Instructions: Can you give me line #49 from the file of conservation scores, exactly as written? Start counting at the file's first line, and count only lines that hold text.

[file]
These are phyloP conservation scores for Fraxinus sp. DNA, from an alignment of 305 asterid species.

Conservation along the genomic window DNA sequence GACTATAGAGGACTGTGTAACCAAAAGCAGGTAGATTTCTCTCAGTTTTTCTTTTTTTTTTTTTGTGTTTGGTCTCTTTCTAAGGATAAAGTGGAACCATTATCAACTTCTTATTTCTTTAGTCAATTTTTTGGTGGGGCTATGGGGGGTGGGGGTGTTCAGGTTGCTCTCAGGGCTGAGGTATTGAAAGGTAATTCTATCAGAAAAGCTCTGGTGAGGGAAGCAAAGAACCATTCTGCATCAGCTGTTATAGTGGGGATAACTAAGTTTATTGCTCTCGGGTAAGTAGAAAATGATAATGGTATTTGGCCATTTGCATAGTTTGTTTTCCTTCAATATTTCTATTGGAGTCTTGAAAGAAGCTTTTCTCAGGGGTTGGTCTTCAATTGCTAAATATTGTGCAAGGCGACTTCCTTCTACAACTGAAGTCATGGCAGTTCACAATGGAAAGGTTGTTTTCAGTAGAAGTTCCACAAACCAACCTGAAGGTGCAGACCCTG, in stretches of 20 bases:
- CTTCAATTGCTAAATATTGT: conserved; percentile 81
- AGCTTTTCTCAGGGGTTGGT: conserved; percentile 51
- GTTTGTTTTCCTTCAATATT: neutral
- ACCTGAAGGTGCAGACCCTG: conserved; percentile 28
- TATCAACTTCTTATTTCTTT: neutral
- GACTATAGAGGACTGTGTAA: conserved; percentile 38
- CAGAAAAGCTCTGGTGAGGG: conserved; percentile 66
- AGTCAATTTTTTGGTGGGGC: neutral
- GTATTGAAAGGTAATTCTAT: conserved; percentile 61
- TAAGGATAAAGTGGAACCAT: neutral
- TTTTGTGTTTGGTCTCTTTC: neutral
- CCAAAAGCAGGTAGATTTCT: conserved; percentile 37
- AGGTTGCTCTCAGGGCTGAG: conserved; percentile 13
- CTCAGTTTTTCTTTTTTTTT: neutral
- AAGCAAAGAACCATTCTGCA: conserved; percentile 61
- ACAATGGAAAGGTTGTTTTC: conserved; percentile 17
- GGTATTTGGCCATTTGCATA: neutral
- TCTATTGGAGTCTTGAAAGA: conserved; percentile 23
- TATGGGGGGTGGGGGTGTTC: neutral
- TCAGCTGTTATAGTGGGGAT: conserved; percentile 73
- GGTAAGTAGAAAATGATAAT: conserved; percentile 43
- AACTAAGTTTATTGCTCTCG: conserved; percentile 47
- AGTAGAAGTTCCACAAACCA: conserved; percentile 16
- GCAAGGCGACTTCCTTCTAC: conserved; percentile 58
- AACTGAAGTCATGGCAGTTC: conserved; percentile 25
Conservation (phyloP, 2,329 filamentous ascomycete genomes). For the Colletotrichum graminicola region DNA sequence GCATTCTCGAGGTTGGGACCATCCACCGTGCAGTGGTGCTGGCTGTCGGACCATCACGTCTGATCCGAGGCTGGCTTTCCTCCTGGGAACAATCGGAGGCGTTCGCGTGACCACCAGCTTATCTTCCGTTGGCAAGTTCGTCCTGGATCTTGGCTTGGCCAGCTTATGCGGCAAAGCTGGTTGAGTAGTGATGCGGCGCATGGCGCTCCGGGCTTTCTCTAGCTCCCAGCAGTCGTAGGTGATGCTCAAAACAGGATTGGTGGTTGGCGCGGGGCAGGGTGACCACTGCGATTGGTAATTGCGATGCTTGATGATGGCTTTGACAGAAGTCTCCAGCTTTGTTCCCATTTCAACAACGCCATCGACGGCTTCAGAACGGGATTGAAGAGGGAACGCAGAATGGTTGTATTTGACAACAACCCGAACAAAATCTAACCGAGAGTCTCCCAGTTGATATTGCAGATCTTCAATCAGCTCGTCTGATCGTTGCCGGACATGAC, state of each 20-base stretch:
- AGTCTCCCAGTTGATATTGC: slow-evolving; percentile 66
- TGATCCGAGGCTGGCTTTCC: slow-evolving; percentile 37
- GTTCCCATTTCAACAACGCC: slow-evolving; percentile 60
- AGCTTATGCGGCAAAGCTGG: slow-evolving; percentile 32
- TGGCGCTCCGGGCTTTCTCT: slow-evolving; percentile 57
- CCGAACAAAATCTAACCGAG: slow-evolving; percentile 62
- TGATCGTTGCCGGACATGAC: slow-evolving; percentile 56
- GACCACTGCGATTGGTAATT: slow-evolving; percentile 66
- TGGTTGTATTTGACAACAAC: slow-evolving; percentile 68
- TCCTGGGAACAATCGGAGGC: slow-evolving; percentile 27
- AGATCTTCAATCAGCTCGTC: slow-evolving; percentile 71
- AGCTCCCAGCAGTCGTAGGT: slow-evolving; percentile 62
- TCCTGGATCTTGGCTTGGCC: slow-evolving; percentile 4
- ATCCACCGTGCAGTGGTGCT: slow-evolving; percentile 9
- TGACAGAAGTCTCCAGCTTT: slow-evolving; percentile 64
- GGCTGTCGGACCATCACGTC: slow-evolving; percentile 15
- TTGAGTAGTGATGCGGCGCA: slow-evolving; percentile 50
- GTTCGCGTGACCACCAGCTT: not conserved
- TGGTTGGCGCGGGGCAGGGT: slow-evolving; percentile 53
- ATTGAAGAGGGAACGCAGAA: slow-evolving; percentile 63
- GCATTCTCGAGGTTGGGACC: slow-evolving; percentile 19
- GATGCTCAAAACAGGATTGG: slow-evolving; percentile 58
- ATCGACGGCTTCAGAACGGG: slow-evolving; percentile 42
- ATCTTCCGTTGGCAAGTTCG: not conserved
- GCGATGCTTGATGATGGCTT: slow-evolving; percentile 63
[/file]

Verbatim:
- GCATTCTCGAGGTTGGGACC: slow-evolving; percentile 19